I really wanted to like her too! I'll endeavour to see her in one of her Wagner roles...


  1. I definitely think you must have caught her on a bad night. I haven't heard her too often but "dry" and "not able to carry" are the last things I would have said about those experiences. Since one of the places I heard her was the Met (also in the "stalls" as you guys call them) and since the ROH has one of the best acoustics of any major opera house, it must really have been a very bad day for her vocally.

    That said, her suitability for Leonore is rather dubious (though the role is problem for almost anyone) and for the lighter Strauss even more so and especially at this stage of her career. She can be a very compelling actress but in the VLL CD seemes rather uninvolved.

    The production, which I believe is from the Met is rather excruciating I think and when combined with what I think must have been some measure of vocal indisposition I can easily imagine that the performance was way boring. Much as I love Fidelio though, I've yet to see satisfying production and the opera's famous dramatic infelicities no doubt are partly responsible for that. That said, Fidelio CAN be very exciting such one desperately needs an exciting Leonore and good conducting (quality throughout the cast is desirable, of course, but not indispensable). Indeed Mattila and Meier were very effective Leonores in this same staging at the Met.

  2. I guess by didn't carry, I meant she didn't seem to be riding the orchestra, not cutting through it like the best Hoch Dramatische sopranos manage. But I'm perfectly willing to concede I caught her on an off night.

    Yes I think Fidelio is extremely hard to stage effectively - and it seems to be an opera that everyone loves more in theory than actually when they go to see it. Perhaps its qualities lie mainly in the music, rather than as drama, but one feels that there is definitely an astonishing piece of drama that could be made of it, if only someone found some magic key to presenting it! Who's your favourite Leonore?

  3. I suppose "didn't carry" can be ambiguous but I took it to mean exactly what you describe and its precisely this "riding of the orchestra" with tremendous musical sensitivity that I think Stemme at her best does so well and the fact that she failed to do that in this Fidelio does seem to indicate a relatively bad day. There is reason to think Leonore might not be one of her best roles even on a good day but in this case she must have been in very poor vocal form.

    Favorite Leonore: Uff. I wrote a very long comment, realized I was barely halfway through and decided to cancel most of and cut to the chase (yes, this is the SHORT version): Meier by lot. I saw her in Munich and the Met within the space of several weeks and er singing was never effortless or immaculate or even particularly attractive but it was extremely skilled and sensitive. More importantly her acting made the Opera exciting in the way that Mattila a very good actress, in her vocal prime, singing in a new production did not (though in isolation her performance was very satisfying). Its difficult to describe but her Leonore combined determination, firmness, insecurity and femininity and created and maintained a tension and suspense that is almost impossible to do in this opera. Mattila was almost too confident, her singing (though the voice was by no means large for this role in this venue) almost too secure.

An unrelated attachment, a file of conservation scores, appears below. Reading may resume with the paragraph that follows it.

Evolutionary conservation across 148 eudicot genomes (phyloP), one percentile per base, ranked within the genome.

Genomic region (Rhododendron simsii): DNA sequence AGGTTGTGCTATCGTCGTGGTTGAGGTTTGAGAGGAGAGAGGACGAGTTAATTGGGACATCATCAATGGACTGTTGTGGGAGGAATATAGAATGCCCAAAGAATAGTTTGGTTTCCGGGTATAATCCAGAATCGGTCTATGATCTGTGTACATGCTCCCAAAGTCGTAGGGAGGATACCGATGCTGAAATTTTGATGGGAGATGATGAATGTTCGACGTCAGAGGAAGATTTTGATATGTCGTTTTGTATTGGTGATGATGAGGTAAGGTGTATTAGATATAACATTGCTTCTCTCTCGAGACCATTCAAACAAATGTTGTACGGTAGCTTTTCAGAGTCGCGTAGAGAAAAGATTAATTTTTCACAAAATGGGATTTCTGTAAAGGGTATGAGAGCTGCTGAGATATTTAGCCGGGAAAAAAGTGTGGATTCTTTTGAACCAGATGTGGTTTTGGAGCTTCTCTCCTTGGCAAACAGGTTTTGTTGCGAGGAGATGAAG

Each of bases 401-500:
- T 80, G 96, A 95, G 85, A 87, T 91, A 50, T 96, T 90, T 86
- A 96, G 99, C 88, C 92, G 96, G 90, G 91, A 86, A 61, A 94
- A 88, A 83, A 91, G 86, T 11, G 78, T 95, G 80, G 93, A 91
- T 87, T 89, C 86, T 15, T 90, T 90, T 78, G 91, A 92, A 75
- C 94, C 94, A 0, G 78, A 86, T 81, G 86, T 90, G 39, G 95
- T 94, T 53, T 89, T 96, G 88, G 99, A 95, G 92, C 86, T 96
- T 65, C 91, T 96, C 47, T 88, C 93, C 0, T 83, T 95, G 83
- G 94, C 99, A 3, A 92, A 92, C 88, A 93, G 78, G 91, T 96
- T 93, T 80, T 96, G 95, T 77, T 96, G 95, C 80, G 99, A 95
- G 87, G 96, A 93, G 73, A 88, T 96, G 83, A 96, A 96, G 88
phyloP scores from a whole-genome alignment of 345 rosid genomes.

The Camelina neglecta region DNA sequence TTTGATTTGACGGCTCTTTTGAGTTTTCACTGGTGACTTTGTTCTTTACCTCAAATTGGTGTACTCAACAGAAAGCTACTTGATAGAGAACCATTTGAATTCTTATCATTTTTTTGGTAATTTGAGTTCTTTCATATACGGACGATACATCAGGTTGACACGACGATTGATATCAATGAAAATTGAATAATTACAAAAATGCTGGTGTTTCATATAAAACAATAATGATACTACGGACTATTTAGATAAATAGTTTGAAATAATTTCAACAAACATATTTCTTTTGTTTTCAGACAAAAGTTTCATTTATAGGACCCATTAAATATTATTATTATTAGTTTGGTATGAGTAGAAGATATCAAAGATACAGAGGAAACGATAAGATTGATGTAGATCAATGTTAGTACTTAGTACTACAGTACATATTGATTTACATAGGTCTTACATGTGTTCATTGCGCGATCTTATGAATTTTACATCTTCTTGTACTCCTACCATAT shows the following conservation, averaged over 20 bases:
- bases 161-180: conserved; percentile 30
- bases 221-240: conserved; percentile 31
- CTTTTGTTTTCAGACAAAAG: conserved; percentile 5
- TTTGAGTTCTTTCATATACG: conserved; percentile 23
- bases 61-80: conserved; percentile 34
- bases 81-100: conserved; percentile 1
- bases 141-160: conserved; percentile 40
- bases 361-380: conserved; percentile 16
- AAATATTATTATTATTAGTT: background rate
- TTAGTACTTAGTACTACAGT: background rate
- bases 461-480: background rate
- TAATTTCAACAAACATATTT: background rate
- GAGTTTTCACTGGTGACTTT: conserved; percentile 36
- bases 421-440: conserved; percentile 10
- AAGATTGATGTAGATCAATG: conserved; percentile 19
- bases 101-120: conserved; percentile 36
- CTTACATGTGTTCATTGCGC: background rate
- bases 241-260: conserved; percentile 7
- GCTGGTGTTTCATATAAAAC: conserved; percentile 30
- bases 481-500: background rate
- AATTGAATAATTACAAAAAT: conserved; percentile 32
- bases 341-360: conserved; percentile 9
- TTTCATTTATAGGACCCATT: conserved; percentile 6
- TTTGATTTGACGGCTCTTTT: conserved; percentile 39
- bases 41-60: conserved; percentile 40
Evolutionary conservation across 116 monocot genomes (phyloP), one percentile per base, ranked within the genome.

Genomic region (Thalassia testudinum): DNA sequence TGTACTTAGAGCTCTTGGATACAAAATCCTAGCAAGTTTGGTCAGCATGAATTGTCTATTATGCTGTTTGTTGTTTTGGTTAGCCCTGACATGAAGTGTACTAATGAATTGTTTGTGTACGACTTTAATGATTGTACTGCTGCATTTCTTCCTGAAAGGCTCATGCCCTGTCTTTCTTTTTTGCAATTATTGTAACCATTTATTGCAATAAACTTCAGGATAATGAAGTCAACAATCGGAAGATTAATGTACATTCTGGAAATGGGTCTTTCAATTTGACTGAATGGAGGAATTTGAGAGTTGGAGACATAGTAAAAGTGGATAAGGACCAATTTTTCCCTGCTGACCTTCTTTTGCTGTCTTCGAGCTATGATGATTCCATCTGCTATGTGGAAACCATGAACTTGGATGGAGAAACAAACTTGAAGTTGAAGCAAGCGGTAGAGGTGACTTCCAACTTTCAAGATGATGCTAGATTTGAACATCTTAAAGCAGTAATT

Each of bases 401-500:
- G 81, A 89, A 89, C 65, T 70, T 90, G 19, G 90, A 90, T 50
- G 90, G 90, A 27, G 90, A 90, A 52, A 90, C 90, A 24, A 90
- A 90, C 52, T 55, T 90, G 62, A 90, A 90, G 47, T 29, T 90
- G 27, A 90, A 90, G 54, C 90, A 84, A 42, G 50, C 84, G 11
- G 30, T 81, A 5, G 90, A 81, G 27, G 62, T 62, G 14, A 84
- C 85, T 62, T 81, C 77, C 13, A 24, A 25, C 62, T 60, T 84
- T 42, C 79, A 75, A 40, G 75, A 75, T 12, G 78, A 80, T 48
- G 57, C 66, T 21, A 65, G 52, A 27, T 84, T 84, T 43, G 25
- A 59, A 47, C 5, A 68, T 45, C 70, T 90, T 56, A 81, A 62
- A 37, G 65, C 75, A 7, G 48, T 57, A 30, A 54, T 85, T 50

As you say, Fidelio is great in theory, there is some magnificent music but its difficult to make great or even exciting and Meier did precisely that. (Matti Salminen's Rocco and especially Johan Botha's credibly starving Florestan also helped).

    I just checked and it appears she's singing it in, of all the odd places, Vienna, in a couple of months. One cannot, however, go to everything and while her voice was never beautiful and such beauty was not necessary for a great portrayal, there is a certainly minimal standard that I fear Meier can no longer attain in this role. In 2002, however, she was amazing. I wish I could recommend the recording with Barenboim but I'm afraid she was less than electrifying and I'm not familiar with the DVD form Valencia but it might be worth a look.

  4. I will definitely search her out! Thanks very much for this. How do you get to hop over the pond with such ease? - I would love to be able to do the reverse!

  5. A couple of weeks after I started work someone who had to go to Munich got sick so they shipped me over (just it time for the start of the opera season, fortuitously enough) and I just kinda fell in to this. (I could have fallen into something much worse, like banking law, heaven forfend. Cringe.) Since then I've going over half a dozen times or so over a year, give or take a couple. Mostly Munich and other Germanic places, some Paris, early on a couple of nice stays in London, not so much recently.

    This tends to afford all kinds of operatic opportunities, including for some interesting comparisons. About a month before I saw Meier as Leonore in New York I saw her in Munich. Interesting to observe how people sound differently and even approach singing in different venues. In 2001 I saw Renee in Arabella in Munich the next fall in New York. And so forth.

    Next year I'm actually going to be in Munich full time so I'll try to take as much advantage as I can of Renee's Straussian adventures, inter alia.